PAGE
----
Where now for the west's mission in Afghanistan?

Cameron meets Obama for talks after US soldier massacres civilians in Kandahar.

David Cameron could not be travelling to Washington in grimmer circumstances. The shocking news that a lone US soldier killed at least 16 civilians, nine of them children, in a shooting spree on Sunday means that US-Afghan relations have reached a new low.

The more one hears about the story the worse it gets. According to the New York Times, "The man gathered 11 bodies, including those of 4 girls younger than 6, and set fire to them". He may have been acting alone but that will not reduce the risk of reprisal attacks. For many, the massacre will confirm their view that the occupation is irredeemably brutal. It was only three weeks ago that US troops were found to have burned copies of the Qur'an at the main Nato base, an act that led to protests in which six American soldiers were killed.

The dry commitment by General John Allen, the commander of US and Nato forces in Afghanistan, to ensure "that anyone who is found to have committed wrongdoing is held fully accountable" is unlikely to dampen tensions. In a statement on its website, the Taliban has vowed to "take revenge from the invaders and the savage murderers for every single martyr".

It declared:

A large number from amongst the victims are innocent children, women and the elderly, martyred by the American barbarians who mercilessly robbed them of their precious lives and drenched their hands with their innocent blood.

The American terrorists want to come up with an excuse for the perpetrator of this inhumane crime by claiming that this immoral culprit was mentally ill.

If the perpetrators of this massacre were in fact mentally ill, then this testifies to yet another moral transgression by the American military because they are arming lunatics in Afghanistan who turn their weapons against the defenceless Afghans without giving a second thought.

Coming so soon after the deaths of six British soldiers last week, there is understandable concern that UK troops may be caught in the fall-out. All of which means that the onus is on Cameron to restate the case for Britain's continued presence. As the shadow foreign secretary, Douglas Alexander, notes in today's Guardian, the PM came to office promising that Afghanistan would be his "number one priority", but it is now eight months since he made a parliamentary statement about it. He writes: "As the prime minister heads to Washington my concern is that he has an end date, but still no end state: no realistic vision of what will be left behind. And in these critical months the scale of military sacrifice does not appear to be being matched by diplomatic effort."

With the fighting likely to intensify in the run-up to the 2014 withdrawal date, the question confronting western leaders is what sort of country they will leave behind. For now, it is likely to be one even more blighted by violence, corruption and the drugs trade. Consequently, a growing number of voices on the left and the right contend that the benefits of remaining are outweighed by the costs. It is up to Cameron to persuade them otherwise.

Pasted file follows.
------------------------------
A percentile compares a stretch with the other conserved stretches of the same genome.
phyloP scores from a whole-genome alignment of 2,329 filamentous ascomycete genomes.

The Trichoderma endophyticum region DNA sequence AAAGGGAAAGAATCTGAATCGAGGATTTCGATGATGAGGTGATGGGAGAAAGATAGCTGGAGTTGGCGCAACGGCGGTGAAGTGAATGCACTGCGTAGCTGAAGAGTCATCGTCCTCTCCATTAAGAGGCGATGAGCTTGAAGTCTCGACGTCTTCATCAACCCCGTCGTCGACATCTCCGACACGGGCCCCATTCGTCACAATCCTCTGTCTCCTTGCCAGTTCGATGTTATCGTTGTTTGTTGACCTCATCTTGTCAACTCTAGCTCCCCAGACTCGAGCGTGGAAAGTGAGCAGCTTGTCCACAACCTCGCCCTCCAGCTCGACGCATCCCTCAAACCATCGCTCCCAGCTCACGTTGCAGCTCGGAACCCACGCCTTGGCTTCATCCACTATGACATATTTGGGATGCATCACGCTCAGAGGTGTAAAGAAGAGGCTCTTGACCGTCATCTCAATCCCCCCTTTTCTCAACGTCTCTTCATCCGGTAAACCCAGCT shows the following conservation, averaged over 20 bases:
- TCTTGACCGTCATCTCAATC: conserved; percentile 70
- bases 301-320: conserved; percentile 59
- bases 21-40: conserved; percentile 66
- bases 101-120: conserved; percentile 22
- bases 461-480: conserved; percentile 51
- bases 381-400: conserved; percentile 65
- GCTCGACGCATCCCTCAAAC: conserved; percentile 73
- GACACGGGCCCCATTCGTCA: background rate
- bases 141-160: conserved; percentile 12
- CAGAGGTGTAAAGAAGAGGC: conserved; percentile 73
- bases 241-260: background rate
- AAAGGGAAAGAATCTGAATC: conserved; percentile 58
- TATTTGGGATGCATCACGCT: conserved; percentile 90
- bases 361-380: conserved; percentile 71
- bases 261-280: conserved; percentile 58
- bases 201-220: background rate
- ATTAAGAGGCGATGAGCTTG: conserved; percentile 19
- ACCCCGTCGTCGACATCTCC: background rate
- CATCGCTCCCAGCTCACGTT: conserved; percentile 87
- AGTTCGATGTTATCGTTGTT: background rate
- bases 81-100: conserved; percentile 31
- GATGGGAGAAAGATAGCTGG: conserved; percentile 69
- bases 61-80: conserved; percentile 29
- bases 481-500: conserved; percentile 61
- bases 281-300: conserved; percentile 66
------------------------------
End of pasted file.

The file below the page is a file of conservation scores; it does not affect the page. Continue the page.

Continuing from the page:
George Eaton is political editor of the New Statesman.

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To stop Jeremy Corbyn, I am giving my second preference to Andy Burnham

The big question is whether Andy Burnham or Yvette Cooper will face Jeremy in the final round of this election.

Voting is now underway in the Labour leadership election. There can be no doubt that Jeremy Corbyn is the frontrunner, but the race isn't over yet.

I know from conversations across the country that many voters still haven't made up their mind.

Some are drawn to Jeremy's promises of a new Jerusalem and endless spending, but worried that these endless promises, with no credibility, will only serve to lose us the next general election.

Others are certain that a Jeremy victory is really a win for Cameron and Osborne, but don't know who is the best alternative to vote for.

I am supporting Liz Kendall and will give her my first preference. But polling data is brutally clear: the big question is whether Andy Burnham or Yvette Cooper will face Jeremy in the final round of this election.

Andy can win. He can draw together support from across the party, motivated by his history of loyalty to the Labour movement, his passionate appeal for unity in fighting the Tories, and the findings of every poll of the general public in this campaign that he is best placed candidate to win the next general election.

Yvette, in contrast, would lose to Jeremy Corbyn and lose heavily. Evidence from data collected by all the campaigns – except (apparently) Yvette's own – shows this. All publicly available polling shows the same. If Andy drops out of the race, a large part of the broad coalition he attracts will vote for Jeremy. If Yvette is knocked out, her support firmly swings behind Andy.

We will all have our views about the different candidates, but the real choice for our country is between a Labour government and the ongoing rightwing agenda of the Tories.

I am in politics to make a real difference to the lives of my constituents. We are all in the Labour movement to get behind the beliefs that unite all in our party.

In the crucial choice we are making right now, I have no doubt that a vote for Jeremy would be the wrong choice – throwing away the next election, and with it hope for the next decade.

A vote for Yvette gets the same result – her defeat by Jeremy, and Jeremy's defeat to Cameron and Osborne.

In the crucial choice between Yvette and Andy, Andy will get my second preference so we can have the best hope of keeping the fight for our party alive, and the best hope for the future of our country too.

Tom Blenkinsop is the Labour MP for Middlesbrough South and East Cleveland